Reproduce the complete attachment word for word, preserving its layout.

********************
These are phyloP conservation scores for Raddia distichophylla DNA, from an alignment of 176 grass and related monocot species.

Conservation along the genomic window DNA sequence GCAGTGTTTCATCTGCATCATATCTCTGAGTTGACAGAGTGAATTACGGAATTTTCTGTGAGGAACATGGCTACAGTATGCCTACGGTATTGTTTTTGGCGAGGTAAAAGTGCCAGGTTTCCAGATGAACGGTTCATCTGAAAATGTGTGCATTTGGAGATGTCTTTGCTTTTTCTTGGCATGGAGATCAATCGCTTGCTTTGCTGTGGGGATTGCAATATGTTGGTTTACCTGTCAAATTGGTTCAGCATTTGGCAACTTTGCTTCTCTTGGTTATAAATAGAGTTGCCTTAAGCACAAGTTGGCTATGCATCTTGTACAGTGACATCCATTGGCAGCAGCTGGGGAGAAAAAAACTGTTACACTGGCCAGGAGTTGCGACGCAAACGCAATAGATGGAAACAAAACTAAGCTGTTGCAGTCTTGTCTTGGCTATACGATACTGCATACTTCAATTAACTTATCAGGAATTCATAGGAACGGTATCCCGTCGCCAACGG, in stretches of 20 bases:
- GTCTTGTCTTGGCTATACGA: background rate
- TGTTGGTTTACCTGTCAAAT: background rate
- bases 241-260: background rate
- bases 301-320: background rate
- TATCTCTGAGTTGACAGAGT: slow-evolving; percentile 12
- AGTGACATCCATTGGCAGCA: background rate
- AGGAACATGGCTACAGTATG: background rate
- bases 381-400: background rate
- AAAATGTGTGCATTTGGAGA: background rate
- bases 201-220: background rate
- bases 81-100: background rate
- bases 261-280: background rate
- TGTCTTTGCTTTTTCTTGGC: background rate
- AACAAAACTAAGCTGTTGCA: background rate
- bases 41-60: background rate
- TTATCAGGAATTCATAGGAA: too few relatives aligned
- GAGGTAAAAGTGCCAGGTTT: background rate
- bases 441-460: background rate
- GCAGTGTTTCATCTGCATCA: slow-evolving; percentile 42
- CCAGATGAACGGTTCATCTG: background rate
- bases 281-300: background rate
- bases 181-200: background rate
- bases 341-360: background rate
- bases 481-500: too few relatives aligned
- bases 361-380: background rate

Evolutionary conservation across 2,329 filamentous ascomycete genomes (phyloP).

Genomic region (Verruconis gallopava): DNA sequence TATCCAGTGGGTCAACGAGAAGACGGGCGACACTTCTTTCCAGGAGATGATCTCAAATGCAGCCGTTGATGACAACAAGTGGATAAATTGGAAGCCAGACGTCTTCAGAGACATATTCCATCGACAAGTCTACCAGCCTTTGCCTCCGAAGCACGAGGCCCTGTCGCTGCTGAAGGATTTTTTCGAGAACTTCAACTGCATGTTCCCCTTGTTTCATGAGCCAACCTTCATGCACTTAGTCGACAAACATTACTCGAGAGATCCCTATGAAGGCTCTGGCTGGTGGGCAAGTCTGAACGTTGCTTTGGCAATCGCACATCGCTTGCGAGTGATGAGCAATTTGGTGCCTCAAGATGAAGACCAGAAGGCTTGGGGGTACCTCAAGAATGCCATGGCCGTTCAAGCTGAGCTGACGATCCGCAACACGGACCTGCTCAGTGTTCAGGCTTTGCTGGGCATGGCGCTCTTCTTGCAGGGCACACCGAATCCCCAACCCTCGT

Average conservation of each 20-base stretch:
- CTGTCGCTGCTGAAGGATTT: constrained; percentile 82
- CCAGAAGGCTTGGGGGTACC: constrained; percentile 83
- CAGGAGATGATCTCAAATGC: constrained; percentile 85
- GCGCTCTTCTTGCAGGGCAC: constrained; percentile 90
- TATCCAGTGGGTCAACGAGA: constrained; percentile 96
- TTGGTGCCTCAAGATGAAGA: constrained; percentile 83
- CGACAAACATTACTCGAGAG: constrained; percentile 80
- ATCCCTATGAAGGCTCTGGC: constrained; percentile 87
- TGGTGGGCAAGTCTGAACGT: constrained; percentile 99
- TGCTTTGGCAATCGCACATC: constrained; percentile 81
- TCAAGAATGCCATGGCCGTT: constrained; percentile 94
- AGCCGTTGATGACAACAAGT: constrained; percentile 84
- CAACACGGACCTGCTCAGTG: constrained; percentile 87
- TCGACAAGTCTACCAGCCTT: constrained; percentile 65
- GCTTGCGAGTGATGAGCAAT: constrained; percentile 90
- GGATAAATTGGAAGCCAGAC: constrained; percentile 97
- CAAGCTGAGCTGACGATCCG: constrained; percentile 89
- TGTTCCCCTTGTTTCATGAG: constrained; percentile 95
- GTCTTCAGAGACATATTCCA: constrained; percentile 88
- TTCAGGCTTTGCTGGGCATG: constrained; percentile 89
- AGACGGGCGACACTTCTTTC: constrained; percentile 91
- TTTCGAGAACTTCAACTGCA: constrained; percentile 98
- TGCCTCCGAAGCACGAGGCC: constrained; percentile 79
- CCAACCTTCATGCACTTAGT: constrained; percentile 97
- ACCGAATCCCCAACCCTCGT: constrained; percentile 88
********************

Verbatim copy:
These are phyloP conservation scores for Raddia distichophylla DNA, from an alignment of 176 grass and related monocot species.

Conservation along the genomic window DNA sequence GCAGTGTTTCATCTGCATCATATCTCTGAGTTGACAGAGTGAATTACGGAATTTTCTGTGAGGAACATGGCTACAGTATGCCTACGGTATTGTTTTTGGCGAGGTAAAAGTGCCAGGTTTCCAGATGAACGGTTCATCTGAAAATGTGTGCATTTGGAGATGTCTTTGCTTTTTCTTGGCATGGAGATCAATCGCTTGCTTTGCTGTGGGGATTGCAATATGTTGGTTTACCTGTCAAATTGGTTCAGCATTTGGCAACTTTGCTTCTCTTGGTTATAAATAGAGTTGCCTTAAGCACAAGTTGGCTATGCATCTTGTACAGTGACATCCATTGGCAGCAGCTGGGGAGAAAAAAACTGTTACACTGGCCAGGAGTTGCGACGCAAACGCAATAGATGGAAACAAAACTAAGCTGTTGCAGTCTTGTCTTGGCTATACGATACTGCATACTTCAATTAACTTATCAGGAATTCATAGGAACGGTATCCCGTCGCCAACGG, in stretches of 20 bases:
- GTCTTGTCTTGGCTATACGA: background rate
- TGTTGGTTTACCTGTCAAAT: background rate
- bases 241-260: background rate
- bases 301-320: background rate
- TATCTCTGAGTTGACAGAGT: slow-evolving; percentile 12
- AGTGACATCCATTGGCAGCA: background rate
- AGGAACATGGCTACAGTATG: background rate
- bases 381-400: background rate
- AAAATGTGTGCATTTGGAGA: background rate
- bases 201-220: background rate
- bases 81-100: background rate
- bases 261-280: background rate
- TGTCTTTGCTTTTTCTTGGC: background rate
- AACAAAACTAAGCTGTTGCA: background rate
- bases 41-60: background rate
- TTATCAGGAATTCATAGGAA: too few relatives aligned
- GAGGTAAAAGTGCCAGGTTT: background rate
- bases 441-460: background rate
- GCAGTGTTTCATCTGCATCA: slow-evolving; percentile 42
- CCAGATGAACGGTTCATCTG: background rate
- bases 281-300: background rate
- bases 181-200: background rate
- bases 341-360: background rate
- bases 481-500: too few relatives aligned
- bases 361-380: background rate

Evolutionary conservation across 2,329 filamentous ascomycete genomes (phyloP).

Genomic region (Verruconis gallopava): DNA sequence TATCCAGTGGGTCAACGAGAAGACGGGCGACACTTCTTTCCAGGAGATGATCTCAAATGCAGCCGTTGATGACAACAAGTGGATAAATTGGAAGCCAGACGTCTTCAGAGACATATTCCATCGACAAGTCTACCAGCCTTTGCCTCCGAAGCACGAGGCCCTGTCGCTGCTGAAGGATTTTTTCGAGAACTTCAACTGCATGTTCCCCTTGTTTCATGAGCCAACCTTCATGCACTTAGTCGACAAACATTACTCGAGAGATCCCTATGAAGGCTCTGGCTGGTGGGCAAGTCTGAACGTTGCTTTGGCAATCGCACATCGCTTGCGAGTGATGAGCAATTTGGTGCCTCAAGATGAAGACCAGAAGGCTTGGGGGTACCTCAAGAATGCCATGGCCGTTCAAGCTGAGCTGACGATCCGCAACACGGACCTGCTCAGTGTTCAGGCTTTGCTGGGCATGGCGCTCTTCTTGCAGGGCACACCGAATCCCCAACCCTCGT

Average conservation of each 20-base stretch:
- CTGTCGCTGCTGAAGGATTT: constrained; percentile 82
- CCAGAAGGCTTGGGGGTACC: constrained; percentile 83
- CAGGAGATGATCTCAAATGC: constrained; percentile 85
- GCGCTCTTCTTGCAGGGCAC: constrained; percentile 90
- TATCCAGTGGGTCAACGAGA: constrained; percentile 96
- TTGGTGCCTCAAGATGAAGA: constrained; percentile 83
- CGACAAACATTACTCGAGAG: constrained; percentile 80
- ATCCCTATGAAGGCTCTGGC: constrained; percentile 87
- TGGTGGGCAAGTCTGAACGT: constrained; percentile 99
- TGCTTTGGCAATCGCACATC: constrained; percentile 81
- TCAAGAATGCCATGGCCGTT: constrained; percentile 94
- AGCCGTTGATGACAACAAGT: constrained; percentile 84
- CAACACGGACCTGCTCAGTG: constrained; percentile 87
- TCGACAAGTCTACCAGCCTT: constrained; percentile 65
- GCTTGCGAGTGATGAGCAAT: constrained; percentile 90
- GGATAAATTGGAAGCCAGAC: constrained; percentile 97
- CAAGCTGAGCTGACGATCCG: constrained; percentile 89
- TGTTCCCCTTGTTTCATGAG: constrained; percentile 95
- GTCTTCAGAGACATATTCCA: constrained; percentile 88
- TTCAGGCTTTGCTGGGCATG: constrained; percentile 89
- AGACGGGCGACACTTCTTTC: constrained; percentile 91
- TTTCGAGAACTTCAACTGCA: constrained; percentile 98
- TGCCTCCGAAGCACGAGGCC: constrained; percentile 79
- CCAACCTTCATGCACTTAGT: constrained; percentile 97
- ACCGAATCCCCAACCCTCGT: constrained; percentile 88